Seqens hand sanitiser is custom-made for local NHS heroes

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Alastair Lloyd and Brian Blades with a truck load of hand sanitiser made at the Seqens site in Middlesbrough. Picture by Tom Banks
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Made on Teesside for Teesside heroes. Middlesbrough firm Seqens Custom Specialties has supplied the equivalent of 16,000 bottles of hand sanitiser to support key workers at South Tees Hospitals NHS Foundation Trust in their fight against Covid-19.

The company – still affectionately known locally by its former name of Chemoxy International – delivered 8,000 kilos of the product to The James Cook University Hospital.

The sanitiser is already being put to good use on the hospital wards including those dedicated to coronavirus patients.

The Trust is also coordinating a wider distribution of material to local care homes, GP surgeries and hospices who have also been struggling to locate adequate quantities of Hand Sanitisers.

Seqens produced the sanitiser to World Health Organisation guidelines at its Billingham plant and packaged the sanitiser at its Middlesbrough facility which is close to Middlesbrough FC’s Riverside Stadium.

The sanitiser had been made in small amounts in the firm’s research and development laboratory to provide protection to staff and site visitors but the firm has been able to produce much larger quantities on its main plant.

The firm took a product called Isopropanol (IPA) from its parent company’s plant and converted it into hand sanitiser for use in the UK.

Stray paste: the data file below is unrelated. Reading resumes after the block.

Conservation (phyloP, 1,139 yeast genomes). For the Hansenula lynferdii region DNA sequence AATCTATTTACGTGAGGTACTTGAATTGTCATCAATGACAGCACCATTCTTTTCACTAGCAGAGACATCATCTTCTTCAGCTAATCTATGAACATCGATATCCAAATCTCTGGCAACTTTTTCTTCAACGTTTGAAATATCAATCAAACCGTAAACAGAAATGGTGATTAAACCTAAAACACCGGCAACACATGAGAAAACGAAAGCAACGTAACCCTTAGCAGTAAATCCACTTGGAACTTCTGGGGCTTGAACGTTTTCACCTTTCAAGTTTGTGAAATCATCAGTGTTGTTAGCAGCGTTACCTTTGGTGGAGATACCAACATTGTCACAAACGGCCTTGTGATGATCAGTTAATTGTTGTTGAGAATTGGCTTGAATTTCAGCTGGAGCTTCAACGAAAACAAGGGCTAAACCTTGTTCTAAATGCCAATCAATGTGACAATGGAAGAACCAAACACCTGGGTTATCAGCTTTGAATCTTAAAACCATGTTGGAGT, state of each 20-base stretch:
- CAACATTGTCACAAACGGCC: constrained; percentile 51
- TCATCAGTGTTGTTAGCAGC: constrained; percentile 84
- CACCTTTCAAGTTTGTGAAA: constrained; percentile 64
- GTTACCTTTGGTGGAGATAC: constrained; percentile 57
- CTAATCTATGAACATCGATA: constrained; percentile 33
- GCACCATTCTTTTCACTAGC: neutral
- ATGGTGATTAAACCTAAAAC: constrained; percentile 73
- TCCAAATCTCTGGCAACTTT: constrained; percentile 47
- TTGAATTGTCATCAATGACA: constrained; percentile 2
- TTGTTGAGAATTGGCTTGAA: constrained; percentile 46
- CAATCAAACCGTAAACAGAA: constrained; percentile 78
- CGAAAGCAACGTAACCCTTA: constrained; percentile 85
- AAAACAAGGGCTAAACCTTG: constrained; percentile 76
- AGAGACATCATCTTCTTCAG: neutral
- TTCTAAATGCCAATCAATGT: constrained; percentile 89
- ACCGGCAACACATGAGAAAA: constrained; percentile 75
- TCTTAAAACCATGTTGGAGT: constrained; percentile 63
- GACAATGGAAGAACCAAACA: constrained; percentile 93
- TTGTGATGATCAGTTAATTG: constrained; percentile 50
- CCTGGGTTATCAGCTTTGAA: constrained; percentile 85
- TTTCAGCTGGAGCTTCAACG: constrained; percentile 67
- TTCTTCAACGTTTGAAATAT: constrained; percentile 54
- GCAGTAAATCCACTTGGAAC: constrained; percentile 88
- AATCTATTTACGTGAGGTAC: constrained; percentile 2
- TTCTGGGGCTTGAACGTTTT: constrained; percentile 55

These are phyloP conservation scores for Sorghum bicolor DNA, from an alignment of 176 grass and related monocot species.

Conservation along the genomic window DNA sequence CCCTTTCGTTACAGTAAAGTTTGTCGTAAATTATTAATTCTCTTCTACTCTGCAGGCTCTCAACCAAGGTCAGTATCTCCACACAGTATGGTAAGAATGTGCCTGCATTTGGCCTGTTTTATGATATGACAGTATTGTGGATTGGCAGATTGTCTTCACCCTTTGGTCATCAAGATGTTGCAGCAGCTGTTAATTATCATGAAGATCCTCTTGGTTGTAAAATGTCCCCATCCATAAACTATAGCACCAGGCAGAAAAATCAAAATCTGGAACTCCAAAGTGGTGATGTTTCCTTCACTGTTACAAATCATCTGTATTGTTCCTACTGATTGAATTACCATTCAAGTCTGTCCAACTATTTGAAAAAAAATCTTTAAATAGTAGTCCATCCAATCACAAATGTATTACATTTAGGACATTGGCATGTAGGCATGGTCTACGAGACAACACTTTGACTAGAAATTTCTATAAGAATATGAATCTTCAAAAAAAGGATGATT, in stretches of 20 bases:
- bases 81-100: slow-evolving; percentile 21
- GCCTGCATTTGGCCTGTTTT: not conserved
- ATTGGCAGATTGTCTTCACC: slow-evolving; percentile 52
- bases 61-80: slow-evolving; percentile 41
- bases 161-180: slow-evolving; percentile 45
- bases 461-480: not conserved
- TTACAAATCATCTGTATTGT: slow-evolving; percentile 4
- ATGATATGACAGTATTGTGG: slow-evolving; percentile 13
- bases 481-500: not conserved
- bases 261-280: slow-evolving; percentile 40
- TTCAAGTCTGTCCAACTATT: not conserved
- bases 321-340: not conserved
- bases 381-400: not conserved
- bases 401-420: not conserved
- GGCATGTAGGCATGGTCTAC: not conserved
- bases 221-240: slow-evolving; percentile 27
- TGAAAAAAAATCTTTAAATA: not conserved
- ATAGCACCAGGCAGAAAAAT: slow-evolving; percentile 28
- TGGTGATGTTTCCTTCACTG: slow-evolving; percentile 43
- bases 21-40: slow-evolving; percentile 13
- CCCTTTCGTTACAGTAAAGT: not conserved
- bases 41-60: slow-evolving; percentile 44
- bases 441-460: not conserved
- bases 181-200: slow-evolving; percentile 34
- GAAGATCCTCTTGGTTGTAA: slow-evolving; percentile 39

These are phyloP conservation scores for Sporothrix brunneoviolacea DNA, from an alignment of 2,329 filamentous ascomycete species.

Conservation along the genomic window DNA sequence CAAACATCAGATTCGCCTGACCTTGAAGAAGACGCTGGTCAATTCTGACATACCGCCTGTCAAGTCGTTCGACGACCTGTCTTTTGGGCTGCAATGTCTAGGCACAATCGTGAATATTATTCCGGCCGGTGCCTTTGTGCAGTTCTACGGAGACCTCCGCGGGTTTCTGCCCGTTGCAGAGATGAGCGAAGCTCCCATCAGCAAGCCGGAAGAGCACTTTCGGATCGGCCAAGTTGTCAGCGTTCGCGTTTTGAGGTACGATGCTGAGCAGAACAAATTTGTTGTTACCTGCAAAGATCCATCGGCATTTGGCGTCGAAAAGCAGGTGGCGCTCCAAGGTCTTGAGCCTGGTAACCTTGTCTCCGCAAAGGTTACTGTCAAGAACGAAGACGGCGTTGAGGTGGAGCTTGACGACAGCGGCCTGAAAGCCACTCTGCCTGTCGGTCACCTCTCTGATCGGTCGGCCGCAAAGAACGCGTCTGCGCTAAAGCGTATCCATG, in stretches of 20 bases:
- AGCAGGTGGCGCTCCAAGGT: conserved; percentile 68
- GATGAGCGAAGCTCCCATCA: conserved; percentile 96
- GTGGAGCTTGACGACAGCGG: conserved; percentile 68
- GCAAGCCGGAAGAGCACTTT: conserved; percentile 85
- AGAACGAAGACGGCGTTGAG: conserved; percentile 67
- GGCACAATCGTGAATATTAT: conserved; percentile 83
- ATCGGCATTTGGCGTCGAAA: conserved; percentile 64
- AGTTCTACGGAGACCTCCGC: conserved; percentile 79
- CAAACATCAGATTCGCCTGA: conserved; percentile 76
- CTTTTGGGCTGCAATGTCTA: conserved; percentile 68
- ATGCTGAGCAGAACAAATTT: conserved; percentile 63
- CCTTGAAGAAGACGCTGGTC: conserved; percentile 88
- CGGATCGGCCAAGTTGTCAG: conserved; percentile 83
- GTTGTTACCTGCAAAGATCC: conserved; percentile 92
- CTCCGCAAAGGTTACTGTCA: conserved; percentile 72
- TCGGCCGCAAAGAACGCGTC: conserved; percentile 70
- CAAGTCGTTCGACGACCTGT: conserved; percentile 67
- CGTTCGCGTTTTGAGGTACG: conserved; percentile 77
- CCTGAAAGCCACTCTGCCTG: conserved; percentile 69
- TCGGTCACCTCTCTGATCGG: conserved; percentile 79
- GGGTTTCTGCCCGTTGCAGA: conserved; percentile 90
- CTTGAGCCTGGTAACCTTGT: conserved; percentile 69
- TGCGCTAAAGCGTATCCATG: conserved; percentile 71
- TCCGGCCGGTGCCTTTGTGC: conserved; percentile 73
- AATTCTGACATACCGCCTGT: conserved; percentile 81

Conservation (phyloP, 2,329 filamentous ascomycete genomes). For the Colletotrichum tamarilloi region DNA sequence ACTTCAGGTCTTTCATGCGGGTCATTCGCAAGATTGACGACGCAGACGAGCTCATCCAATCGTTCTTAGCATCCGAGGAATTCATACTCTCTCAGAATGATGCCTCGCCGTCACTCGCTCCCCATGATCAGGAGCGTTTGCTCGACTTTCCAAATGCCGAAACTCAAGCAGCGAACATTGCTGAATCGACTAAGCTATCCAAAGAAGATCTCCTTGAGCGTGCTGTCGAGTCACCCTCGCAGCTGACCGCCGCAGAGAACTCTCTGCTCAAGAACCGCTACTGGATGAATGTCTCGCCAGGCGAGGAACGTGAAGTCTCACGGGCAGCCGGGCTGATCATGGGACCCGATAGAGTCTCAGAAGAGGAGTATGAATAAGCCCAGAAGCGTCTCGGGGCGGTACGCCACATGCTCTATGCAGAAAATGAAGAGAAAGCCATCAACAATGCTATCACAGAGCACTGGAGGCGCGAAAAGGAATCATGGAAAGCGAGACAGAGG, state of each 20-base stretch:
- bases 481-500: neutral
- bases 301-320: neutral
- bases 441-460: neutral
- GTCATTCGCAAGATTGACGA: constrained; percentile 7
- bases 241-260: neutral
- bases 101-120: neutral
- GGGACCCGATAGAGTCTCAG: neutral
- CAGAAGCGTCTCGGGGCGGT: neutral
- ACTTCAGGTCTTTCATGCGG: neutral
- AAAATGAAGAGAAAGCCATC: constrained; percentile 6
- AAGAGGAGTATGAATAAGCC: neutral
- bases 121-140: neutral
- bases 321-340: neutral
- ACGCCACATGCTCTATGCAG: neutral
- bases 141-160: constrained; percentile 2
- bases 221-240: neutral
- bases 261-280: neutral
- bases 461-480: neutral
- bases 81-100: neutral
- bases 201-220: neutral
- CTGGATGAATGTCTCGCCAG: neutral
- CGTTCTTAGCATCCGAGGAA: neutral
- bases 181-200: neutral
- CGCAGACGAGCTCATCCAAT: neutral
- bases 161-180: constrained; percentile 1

Alastair Lloyd, Seqens’ commercial director, said: “James Cook University Hospital is practically on our doorstep so the decision to help locally was an easy one.

“This is a product made on Teesside for Teesside. We couldn’t be prouder to be helping our local heroes in the NHS.”

The Health and Safety Executive granted the firm temporary permission to produce the strictly controlled formulation of hand sanitiser to assist in the Covid-19 response.

“The material was filled into 10-litre kegs to assist the hospital staff to distribute it more easily,” said Brian Blades, who supervised the packing team. “We are a bulk chemical supplier normally so this was a challenge to arrange but there was no shortage of volunteers to fill off smaller kegs.

“The whole site team embraced this project and we completed it quickly, while following our usual high safety standards” said Alastair, “Special thanks also to LV Shipping who donated a wagon for the deliveries to James Cook University Hospital”

Helen Day, deputy director of nursing and deputy director of prevention and control for South Tees Hospitals NHS Foundation Trust, said: “It’s great to get such amazing support from the local community.

“This hand sanitiser delivery will benefit not just our hospitals and community services, but organisations right across the Tees Valley.”

Chemoxy, which has been based on Teesside for more than 150 years, employs 160 staff on two sites manufacturing products which touch the everyday lives of people across the world, from cosmetics to oil extraction, and from petrol additives to environmentally friendly paint solvents.

Chemoxy’s French owners Seqens are also highly involved in Europe’s Covid-19 response as a leading manufacturer of IPA, Aspirin and Paracetamol and is also leading research into anti-virals from its contract research business sector.

CEO Pierre Luzeau said: “We contribute to the development of treatment against Covid-19, we ensure the supply of drugs and key health products, we provide the vast majority of the exceptional production of hydroalcoholic solutions in France.

“In these difficult times, I am particularly proud of the solidarity and perseverance of everyone, which I have witnessed on the ground.

“Together, we will overcome this ordeal. It is in these moments that we can be proud of our contribution, however modest, to the world around us, to our friends and loved ones.”